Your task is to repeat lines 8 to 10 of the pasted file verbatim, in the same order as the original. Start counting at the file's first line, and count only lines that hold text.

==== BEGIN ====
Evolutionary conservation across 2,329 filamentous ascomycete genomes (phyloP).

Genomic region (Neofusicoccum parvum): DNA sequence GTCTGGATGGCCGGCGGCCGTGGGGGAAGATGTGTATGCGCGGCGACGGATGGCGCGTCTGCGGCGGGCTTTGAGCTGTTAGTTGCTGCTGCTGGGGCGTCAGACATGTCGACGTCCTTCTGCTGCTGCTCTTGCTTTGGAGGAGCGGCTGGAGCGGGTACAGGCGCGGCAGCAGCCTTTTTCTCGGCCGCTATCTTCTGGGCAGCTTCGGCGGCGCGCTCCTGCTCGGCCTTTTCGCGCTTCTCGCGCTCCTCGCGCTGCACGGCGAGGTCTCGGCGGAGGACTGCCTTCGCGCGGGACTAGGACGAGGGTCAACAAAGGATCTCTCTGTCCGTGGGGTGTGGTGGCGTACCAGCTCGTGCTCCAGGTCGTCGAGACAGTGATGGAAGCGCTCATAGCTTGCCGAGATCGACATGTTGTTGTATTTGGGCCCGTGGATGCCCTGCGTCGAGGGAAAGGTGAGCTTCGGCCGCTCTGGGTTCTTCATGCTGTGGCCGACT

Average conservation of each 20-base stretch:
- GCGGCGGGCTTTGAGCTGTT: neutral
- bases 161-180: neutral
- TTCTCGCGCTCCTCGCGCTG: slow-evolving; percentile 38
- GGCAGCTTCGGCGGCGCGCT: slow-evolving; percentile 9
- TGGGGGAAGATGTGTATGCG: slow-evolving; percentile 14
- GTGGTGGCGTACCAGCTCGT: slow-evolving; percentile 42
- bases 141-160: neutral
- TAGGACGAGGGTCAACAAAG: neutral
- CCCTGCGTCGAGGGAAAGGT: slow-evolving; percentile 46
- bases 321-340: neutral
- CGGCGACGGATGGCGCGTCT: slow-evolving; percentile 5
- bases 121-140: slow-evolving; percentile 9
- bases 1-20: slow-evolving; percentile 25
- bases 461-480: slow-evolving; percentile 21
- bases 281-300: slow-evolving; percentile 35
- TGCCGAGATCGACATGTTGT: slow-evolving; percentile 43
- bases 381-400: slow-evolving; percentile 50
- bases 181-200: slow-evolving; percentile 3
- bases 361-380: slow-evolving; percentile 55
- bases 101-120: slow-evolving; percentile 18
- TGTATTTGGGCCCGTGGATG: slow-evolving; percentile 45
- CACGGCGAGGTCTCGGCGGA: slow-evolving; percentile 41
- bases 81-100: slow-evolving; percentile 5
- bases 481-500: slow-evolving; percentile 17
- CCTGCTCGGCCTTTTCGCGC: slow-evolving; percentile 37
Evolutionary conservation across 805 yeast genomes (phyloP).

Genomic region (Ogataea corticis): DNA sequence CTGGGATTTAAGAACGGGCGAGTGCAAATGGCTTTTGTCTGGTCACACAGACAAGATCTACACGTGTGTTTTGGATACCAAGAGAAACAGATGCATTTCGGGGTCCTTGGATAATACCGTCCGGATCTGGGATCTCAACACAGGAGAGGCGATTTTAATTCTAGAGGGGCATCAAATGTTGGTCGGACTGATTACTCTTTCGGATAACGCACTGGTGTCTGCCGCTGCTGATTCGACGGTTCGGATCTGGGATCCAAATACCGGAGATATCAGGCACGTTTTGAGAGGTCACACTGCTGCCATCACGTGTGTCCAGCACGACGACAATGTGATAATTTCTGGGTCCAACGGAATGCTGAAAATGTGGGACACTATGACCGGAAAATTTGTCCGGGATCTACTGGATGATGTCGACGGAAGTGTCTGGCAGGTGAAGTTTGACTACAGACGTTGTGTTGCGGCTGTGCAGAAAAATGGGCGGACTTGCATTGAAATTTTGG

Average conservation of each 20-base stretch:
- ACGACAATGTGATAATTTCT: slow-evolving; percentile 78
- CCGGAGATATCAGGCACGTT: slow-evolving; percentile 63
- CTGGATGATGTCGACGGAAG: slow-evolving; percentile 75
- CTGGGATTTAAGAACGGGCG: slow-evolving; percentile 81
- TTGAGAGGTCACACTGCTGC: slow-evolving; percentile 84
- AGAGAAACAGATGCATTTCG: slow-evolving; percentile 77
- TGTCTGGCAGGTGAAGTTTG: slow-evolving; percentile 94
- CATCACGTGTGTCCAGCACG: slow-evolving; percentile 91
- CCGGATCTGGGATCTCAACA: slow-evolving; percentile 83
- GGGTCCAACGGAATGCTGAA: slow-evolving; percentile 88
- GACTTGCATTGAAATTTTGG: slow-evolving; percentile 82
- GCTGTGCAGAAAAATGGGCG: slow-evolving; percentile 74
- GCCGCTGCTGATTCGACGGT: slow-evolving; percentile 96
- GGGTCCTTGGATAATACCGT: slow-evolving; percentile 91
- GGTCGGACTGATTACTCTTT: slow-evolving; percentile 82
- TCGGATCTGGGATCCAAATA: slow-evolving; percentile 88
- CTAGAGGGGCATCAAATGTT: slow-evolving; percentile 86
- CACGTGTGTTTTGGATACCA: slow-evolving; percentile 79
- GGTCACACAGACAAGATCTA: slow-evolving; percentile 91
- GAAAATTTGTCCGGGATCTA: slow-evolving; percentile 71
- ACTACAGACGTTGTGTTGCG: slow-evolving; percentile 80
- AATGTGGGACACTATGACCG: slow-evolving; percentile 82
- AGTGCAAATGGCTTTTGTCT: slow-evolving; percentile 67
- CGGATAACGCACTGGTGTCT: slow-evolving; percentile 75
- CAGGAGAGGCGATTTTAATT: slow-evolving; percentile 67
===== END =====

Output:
- TGGGGGAAGATGTGTATGCG: slow-evolving; percentile 14
- GTGGTGGCGTACCAGCTCGT: slow-evolving; percentile 42
- bases 141-160: neutral